A Plate a Spoon and a Small Metal Boot
I admire my antiques collector customers who have such a passion for collecting antique and vintage items that are in every sense of the word so ordinary. They may collect spoons or plates or shoes. You and I may think that these items are so common that collecting them is bordering on accumulating a collection of junk. These collectable antique and vintage items are so much part of the everyday that we take them for granted. My collector friends see beyond the everyday and the commonality of these antique and vintage items and therein lies the secret of their desire to collect such items.
Not for them the gold or silver object d'art or the French antiques decorated with tortoiseshell or ivory or inlaid with Mother of pearl. Antique music boxes that cost thousands are not of interest to them. They scorn such opulence and press on with an old antique boot worn by a soldier of the great war or an antique pewter plate renamed for its ordinariness been devoid of any decoration and made from a material now despised by collectors in general. A 1960s chrome spoon from Blackpool excites their interest even though it was made in batches of thousands. Those astute readers among you will sense that money is not a concern for these collectors. It is not the value of the individual pieces that excites them but rather where the individual pieces fit within their collection. Each acquired piece adds to the story of these common items and when they have collected in some cases thousands of antique and vintage items, the true genus of their underlining emerging.
I have seen a collection of antique and vintage boots going back to the mid-eighth century and in the totality of the collection one can see that it is an inspired collection. Most of the antique boots cost a pittance but every now and then a special one was found and the collector had to dig deep to acquire it. Such an example was an antique metal boot made for a child working in an iron foundry. It is an evocative antique in so many ways and invites us to inquire, 'are there similar abuses of children today' and what is the iron boot that marks their suffering which will tell future generations of their ordeal?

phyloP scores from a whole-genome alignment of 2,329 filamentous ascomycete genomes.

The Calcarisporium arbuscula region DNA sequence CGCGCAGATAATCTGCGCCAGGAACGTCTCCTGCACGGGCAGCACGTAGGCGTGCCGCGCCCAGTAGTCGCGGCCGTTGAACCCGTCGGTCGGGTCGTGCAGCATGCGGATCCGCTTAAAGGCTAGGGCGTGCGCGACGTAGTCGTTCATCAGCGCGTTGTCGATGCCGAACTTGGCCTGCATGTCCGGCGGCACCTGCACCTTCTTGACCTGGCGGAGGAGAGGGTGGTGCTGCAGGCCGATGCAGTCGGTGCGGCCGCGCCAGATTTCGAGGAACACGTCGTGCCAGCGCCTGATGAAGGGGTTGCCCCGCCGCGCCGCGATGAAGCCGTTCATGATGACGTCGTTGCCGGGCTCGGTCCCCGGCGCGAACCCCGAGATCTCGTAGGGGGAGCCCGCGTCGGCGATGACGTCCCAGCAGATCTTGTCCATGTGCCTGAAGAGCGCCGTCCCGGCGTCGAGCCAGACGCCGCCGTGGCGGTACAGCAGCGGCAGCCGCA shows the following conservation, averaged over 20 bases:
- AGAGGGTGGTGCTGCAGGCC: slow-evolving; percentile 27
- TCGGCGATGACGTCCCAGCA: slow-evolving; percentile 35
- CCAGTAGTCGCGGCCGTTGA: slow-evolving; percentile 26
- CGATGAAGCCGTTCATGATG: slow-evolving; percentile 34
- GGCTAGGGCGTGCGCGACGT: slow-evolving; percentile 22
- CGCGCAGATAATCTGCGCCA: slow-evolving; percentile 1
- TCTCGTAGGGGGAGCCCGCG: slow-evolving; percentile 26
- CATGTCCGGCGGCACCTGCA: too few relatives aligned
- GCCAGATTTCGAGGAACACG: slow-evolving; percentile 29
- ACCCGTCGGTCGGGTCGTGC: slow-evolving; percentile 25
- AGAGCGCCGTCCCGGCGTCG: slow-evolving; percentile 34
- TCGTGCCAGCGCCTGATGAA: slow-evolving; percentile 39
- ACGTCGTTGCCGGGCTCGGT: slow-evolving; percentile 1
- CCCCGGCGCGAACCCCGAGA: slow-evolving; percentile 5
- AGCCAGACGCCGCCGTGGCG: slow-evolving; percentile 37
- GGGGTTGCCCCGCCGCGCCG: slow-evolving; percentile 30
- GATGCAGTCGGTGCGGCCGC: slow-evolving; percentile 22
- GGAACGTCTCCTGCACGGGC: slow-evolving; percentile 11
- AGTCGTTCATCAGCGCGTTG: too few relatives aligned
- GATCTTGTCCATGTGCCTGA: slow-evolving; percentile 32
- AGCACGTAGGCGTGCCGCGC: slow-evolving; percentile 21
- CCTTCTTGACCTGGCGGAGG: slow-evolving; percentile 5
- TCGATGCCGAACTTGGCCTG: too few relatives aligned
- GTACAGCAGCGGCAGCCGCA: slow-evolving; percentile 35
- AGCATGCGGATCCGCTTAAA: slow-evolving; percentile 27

Now we see that while most antique collectors collect the trappings of the rich and famous from bygone days, collecting the ordinary everyday things can be even more rewarding especially when it reminds us of what life was like for most of our ancient people who never thought that their plate or spoon or even their worn boot would be part of a collection of antiques treasured by a collector in the twenty-first century. If it was possible for them to comprehend such a past time I am sure they would consider such collectors as mad. Next time when you are buying antique a look around you at what others are collecting and start a conversation. It may change your life if they have a small metal boot in their hand or maybe find your own equivalent of that evocative antique which will keep you grounded well into the future.